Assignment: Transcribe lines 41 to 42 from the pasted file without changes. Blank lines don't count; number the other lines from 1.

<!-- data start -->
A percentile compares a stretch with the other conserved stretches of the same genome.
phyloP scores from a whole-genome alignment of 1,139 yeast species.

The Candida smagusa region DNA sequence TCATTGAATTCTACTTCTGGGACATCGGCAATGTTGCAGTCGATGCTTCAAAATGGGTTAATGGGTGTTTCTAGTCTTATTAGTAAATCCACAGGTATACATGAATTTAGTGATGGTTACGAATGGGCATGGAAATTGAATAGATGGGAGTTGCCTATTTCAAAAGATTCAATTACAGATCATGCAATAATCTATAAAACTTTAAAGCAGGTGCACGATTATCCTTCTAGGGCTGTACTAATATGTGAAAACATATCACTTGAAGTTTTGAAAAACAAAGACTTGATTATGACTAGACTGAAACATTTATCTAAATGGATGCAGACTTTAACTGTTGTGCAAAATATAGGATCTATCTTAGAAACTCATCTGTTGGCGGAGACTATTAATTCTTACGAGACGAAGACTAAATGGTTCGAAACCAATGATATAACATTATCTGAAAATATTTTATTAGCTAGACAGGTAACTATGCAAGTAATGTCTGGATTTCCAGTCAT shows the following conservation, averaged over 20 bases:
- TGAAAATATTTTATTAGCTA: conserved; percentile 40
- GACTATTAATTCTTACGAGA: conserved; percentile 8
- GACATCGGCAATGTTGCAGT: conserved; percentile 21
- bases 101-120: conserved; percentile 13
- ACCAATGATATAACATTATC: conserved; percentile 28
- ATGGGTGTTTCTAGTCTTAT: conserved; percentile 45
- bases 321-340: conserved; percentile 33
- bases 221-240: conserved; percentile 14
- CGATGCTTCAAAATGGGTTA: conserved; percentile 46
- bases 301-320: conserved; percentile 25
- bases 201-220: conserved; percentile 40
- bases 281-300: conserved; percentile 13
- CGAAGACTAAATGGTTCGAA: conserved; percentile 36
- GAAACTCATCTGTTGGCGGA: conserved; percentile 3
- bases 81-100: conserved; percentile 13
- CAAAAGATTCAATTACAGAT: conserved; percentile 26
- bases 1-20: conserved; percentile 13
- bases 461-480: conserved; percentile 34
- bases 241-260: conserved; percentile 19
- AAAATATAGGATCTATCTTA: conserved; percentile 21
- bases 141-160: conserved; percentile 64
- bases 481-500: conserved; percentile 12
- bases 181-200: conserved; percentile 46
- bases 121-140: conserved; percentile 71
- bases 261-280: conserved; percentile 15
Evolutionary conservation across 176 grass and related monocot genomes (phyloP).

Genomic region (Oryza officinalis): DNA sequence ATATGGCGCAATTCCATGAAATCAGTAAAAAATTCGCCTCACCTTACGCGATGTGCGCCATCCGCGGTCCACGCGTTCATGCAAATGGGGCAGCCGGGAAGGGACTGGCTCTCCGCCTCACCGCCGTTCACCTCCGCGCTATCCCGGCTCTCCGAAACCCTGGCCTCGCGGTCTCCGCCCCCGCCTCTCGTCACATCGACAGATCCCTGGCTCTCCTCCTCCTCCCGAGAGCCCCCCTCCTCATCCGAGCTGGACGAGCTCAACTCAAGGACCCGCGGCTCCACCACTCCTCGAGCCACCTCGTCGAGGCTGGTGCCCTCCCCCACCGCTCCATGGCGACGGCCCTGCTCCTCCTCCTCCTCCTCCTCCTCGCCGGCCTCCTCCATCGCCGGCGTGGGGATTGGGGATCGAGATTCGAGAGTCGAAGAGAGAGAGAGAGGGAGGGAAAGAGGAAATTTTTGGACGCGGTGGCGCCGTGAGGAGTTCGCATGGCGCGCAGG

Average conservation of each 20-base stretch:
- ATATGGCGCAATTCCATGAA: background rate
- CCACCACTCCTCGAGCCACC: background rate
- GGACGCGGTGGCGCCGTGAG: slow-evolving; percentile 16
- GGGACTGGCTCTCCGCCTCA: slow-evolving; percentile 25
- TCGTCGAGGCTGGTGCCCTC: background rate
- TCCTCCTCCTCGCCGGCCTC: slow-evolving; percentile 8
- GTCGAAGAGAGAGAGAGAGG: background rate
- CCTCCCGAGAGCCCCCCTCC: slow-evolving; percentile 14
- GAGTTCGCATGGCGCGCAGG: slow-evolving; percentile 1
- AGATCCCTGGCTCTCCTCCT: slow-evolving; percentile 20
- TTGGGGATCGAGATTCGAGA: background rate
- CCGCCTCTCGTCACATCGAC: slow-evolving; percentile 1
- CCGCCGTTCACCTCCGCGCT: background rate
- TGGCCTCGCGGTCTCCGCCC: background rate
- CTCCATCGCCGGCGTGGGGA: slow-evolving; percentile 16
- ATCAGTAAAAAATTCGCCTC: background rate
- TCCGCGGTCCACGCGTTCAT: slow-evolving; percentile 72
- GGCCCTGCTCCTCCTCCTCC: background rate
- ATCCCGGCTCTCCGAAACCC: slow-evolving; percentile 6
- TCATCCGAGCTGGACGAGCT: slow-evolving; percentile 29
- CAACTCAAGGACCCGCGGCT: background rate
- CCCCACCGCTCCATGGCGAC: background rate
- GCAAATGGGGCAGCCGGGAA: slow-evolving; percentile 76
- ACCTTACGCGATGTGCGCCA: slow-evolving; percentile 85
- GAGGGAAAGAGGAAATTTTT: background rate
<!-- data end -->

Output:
- AGATCCCTGGCTCTCCTCCT: slow-evolving; percentile 20
- TTGGGGATCGAGATTCGAGA: background rate